Another conventional approach to controlling access to a networked peripheral device by a non-enterprise user is to program user access privileges on a keycard that is carried by the user. Upon swiping the keycard on a card reader installed on the device, the user access policy is transmitted from the card to the device. The user is then allowed to use the device in accordance with the limitations contained in the user access policy. This approach also suffers from the drawback suffered by the previous alternative in that each individual card needs to be programmed in order to encode user access policy and reprogrammed each time the policy is revised as to that user. It would therefore be beneficial to be able to control and customize access to services and/or features of a networked peripheral device by a non-enterprise user using a centralized mechanism, which provides both enterprise user authentication and non-enterprise user authentication and access privilege information to manage device/resource usage, at the enterprise level.

SUMMARY OF THE INVENTION

The present invention addresses the above inadequacies by providing a centralized level of access management to networked peripheral devices for both walk-up and remote users in order to prevent unauthorized use by a non-enterprise user of services and/or features that are available on a device based on authentication of the user at the device.

In one aspect, the invention concerns creating a context-sensitive user interface for a networked peripheral device. The user supplies authentication information to a device via any input means including, but not limited to, a keypad, a smart card, or any other input method that is supported by the device. The device communicates the authentication information provided by the user to an authentication server, which provides authentication services for both walk-up and remote for users of the device, and where networked peripheral device access policy information for users is stored. Access policy information is in turn transmitted to the device, which determines the level of access of a user based on the received access policy information.

The access policy information may concern access to a service offered by the networked peripheral device itself or to certain features of services available on the device. Upon authentication of the user by the authentication server, the information (e.g., privilege information or other access policy information) about the user's level of access to the device is passed back to the device. The device determines the user's access to services/features of the device based on the privilege information supplied by the authentication server. The device can create a customized user interface such as a customized service menu for the user that incorporates access policy information for the user. The customized service menu is then displayed on the device, allowing the user access to the determined features.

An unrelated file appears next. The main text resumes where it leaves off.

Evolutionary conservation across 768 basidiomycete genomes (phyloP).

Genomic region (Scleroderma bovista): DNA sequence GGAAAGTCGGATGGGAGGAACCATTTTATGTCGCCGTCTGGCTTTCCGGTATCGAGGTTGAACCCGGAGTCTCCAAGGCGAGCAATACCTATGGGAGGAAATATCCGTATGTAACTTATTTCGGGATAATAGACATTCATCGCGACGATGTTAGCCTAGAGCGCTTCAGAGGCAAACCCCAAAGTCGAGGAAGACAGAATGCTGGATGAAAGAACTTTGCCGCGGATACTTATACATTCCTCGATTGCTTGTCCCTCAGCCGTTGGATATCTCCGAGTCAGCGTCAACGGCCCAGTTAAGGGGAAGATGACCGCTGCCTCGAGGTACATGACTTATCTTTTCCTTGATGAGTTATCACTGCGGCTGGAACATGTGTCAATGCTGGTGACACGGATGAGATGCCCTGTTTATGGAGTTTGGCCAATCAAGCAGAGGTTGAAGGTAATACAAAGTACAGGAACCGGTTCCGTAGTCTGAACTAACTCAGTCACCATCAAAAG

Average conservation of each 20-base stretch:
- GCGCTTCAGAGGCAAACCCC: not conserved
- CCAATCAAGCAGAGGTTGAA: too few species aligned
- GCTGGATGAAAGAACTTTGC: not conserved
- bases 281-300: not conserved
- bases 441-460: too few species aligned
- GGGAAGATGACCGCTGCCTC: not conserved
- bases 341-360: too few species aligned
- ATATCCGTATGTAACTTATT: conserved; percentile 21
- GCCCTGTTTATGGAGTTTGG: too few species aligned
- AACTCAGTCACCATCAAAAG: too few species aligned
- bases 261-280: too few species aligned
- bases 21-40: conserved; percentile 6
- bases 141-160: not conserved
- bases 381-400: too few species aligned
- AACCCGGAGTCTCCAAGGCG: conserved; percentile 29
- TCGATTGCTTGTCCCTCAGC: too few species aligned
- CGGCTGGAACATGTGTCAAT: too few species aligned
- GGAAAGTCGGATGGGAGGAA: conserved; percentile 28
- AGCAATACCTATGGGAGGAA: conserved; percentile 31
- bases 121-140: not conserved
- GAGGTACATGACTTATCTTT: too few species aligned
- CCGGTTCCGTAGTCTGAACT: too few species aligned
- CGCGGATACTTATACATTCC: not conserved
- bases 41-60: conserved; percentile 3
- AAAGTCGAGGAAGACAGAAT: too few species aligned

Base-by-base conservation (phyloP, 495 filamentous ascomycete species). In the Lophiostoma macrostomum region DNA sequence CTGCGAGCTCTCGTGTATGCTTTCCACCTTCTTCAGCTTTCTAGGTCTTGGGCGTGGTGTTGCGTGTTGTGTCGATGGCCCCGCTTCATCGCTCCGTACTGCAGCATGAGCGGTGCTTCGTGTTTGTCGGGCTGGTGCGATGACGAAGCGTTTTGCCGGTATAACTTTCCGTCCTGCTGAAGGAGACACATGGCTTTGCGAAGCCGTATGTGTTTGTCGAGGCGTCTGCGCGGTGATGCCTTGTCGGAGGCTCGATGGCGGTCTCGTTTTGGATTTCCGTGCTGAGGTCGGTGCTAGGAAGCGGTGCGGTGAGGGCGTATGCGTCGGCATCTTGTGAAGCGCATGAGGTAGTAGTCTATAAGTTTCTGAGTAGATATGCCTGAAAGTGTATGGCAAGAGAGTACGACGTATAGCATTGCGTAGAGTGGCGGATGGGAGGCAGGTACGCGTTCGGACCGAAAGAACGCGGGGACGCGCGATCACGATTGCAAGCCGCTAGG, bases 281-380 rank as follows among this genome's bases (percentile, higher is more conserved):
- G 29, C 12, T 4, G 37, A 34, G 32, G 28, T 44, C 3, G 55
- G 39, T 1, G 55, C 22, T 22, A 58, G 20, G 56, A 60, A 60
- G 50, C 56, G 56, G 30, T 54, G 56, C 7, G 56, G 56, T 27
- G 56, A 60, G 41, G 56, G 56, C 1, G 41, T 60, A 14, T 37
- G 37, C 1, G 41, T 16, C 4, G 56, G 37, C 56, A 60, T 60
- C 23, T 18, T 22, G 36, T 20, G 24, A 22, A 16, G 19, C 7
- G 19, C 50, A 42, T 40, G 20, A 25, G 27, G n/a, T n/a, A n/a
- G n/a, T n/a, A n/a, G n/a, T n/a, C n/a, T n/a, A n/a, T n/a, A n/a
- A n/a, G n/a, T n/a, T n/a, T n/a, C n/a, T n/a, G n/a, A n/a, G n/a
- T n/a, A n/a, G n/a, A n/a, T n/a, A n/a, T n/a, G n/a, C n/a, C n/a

Providing a centralized location for access management information for use by a networked peripheral device in order to prevent unauthorized use of device services/features based on authentication of the user addresses the current problems associated with controlling access to a networked peripheral device by a walk-up user and eliminates the need for individual programming of each device or keycard in response to changes in access policy.

This brief summary has been provided so that the nature of the invention may be understood quickly. A more complete understanding of the invention can be obtained by reference to the following detailed description of the preferred embodiment(s) thereof in connection with the attached drawings.

BRIEF DESCRIPTION OF THE DRAWINGS

FIG. 1 is a view showing the outward appearance of a representative hardware embodying the present invention.

FIG. 2 is a detailed block diagram showing the internal architecture of the computer shown in FIG. 1 in accordance with the present invention.

FIG. 3 is a block diagram showing an overview of components for use in managing and/or controlling access to network peripheral devices according to the present invention.

FIG. 4 illustrates a flow diagram of process steps to manage and/or control access to a networked peripheral device by a walk-up user according to the present invention.

FIG. 5 is a screen shot of the display screen showing a UI at a stage prior to walk-up user login to the device.

FIG. 6 is a screen shot of the display screen showing a UI through which a walk-up user would log into the device.

FIG. 7 is a screen shot of the display screen showing a customized service menu corresponding to services/features available to a walk-up user.

FIG. 8 is a screen shot of the display screen showing another customized service menu corresponding to services/features available to a walk-up user.

FIG. 9 is a screen shot of the display screen showing a UI through which walk-up user would log out of the device.

FIG. 10 illustrates a flow diagram of process steps of a networked peripheral device to manage and/or control access to the device by a walk-up user according to the present invention.